Port-Au-Prince (AFP) June 30, 2010
Haiti announced Wednesday that elections will be held November 28, opening the way for rebuilding political institutions in the country devastated by a deadly earthquake in January.
The vote, originally scheduled for February 28 and March 3, will choose a successor to President Rene Preval, along with all 99 members of the Chamber of Deputies and one third of the members of the Senate.
The elections are being held as the country -- faced with political turmoil for decades -- tries to recover from the chaos resulting from the massive January 12 earthquake that killed up to 300,000 people and left 1.3 million homeless.
In announcing the date for elections, Preval brushed aside criticism that he had been trying to hold onto power or was manipulating the electoral council, which had a number of staff killed in the earthquake and its headquarters destroyed.
"I did not choose the members of the electoral council, they were designated by the parties and organizations... I do not have the power to change it," he said.
"The danger for Haiti and its reconstruction is that when I leave office there would be no legitimate government to manage the country," the president said.
But opposition leaders have been holding frequent protests in Haiti calling for quick elections, and the nations and institutions involved in Haiti's recovery -- including the United Nations and United States -- have also pressed for a rapid transition.
UN Secretary General Ban Ki-moon welcomed Wednesday's announcement and urged the government and all parties "to ensure that the upcoming elections are transparent and credible and serve to reinforce Haiti's democratic institutions as the country strives to recover from the worst humanitarian crisis in its history."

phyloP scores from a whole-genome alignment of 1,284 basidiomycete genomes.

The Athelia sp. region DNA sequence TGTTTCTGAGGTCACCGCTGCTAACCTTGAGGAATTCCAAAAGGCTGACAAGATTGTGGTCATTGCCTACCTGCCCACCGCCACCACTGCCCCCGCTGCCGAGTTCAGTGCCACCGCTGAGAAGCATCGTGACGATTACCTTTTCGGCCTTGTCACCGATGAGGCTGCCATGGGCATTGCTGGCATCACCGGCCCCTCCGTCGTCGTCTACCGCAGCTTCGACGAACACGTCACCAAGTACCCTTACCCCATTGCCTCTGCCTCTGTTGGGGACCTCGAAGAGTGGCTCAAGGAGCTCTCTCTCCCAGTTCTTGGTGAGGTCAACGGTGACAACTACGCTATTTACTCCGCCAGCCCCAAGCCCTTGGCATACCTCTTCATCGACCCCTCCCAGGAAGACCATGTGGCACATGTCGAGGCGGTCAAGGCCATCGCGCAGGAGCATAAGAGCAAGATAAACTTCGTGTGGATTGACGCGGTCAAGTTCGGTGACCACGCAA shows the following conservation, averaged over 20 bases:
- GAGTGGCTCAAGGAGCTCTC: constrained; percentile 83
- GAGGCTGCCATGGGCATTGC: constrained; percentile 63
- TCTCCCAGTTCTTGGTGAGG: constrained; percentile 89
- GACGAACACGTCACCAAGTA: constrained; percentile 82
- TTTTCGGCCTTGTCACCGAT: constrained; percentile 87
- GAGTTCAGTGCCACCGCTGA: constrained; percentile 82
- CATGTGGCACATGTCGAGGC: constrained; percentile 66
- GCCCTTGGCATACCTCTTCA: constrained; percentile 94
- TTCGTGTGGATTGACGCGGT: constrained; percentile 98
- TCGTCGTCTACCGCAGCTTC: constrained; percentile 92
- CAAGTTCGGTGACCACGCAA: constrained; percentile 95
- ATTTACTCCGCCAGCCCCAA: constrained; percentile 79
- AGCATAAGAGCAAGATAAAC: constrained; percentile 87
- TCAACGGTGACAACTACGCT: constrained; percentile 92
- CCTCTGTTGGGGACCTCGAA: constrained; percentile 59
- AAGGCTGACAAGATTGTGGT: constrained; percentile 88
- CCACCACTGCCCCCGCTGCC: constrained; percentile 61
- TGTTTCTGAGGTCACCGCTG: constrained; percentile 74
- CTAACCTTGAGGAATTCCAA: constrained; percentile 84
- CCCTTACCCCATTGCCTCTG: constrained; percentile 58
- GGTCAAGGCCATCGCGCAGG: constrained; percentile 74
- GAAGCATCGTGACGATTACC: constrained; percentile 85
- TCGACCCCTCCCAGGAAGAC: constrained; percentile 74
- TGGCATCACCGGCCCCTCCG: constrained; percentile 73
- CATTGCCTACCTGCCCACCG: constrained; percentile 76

The UN mission in Haiti has said it is possible to organize elections before the end of the year even if the country has not fully recovered from the earthquake's devastation.
In an April interview with AFP, Preval pledged to hold elections this year despite the massive difficulties of organizing a successful poll, because it is crucial to "not leave a political vacuum" at the end of his mandate.
Preval, who also served as president from 1996 to 2001, is constitutionally barred from seeking a third mandate.
The Haitian capital has seen protests in the past few weeks calling on Preval to resign before his term ends February 7, and for the installation of a provisional government.
Opposition leaders have accused Preval of controlling the electoral administration in an effort to hold onto power longer.
The Haitian constitution calls for the president's term to terminate by the last Sunday in November before the end of his five-year term. But in May, lawmakers approved an amendment that extended Preval's term for three months in case a new government cannot take office.
This would allow Preval to stay in office until a successor is installed or by May 14, 2011.
Preval had assured lawmakers at the time that he did not want to remain in office beyond the five-year term, rejecting the charges of the opposition.
The Caribbean nation -- the poorest country in the Western Hemisphere -- has had a long history of dictatorship followed by years of political turmoil and civil unrest.
In 2004, some 1,000 US Marines followed by thousands of UN peacekeepers brought order to Haiti after a bloody rebellion against president Jean-Bertrand Aristide's rule. A provisional government was then installed.
Quake survivors say poor governance, corruption and shoddy construction magnified a disaster that was less powerful than the 8.8-magnitude February 27 quake in Chile, but far more deadly and devastating.
Haiti's legislature building was severely damaged in the 7.0 magnitude quake, and the body is currently meeting in temporary quarters.
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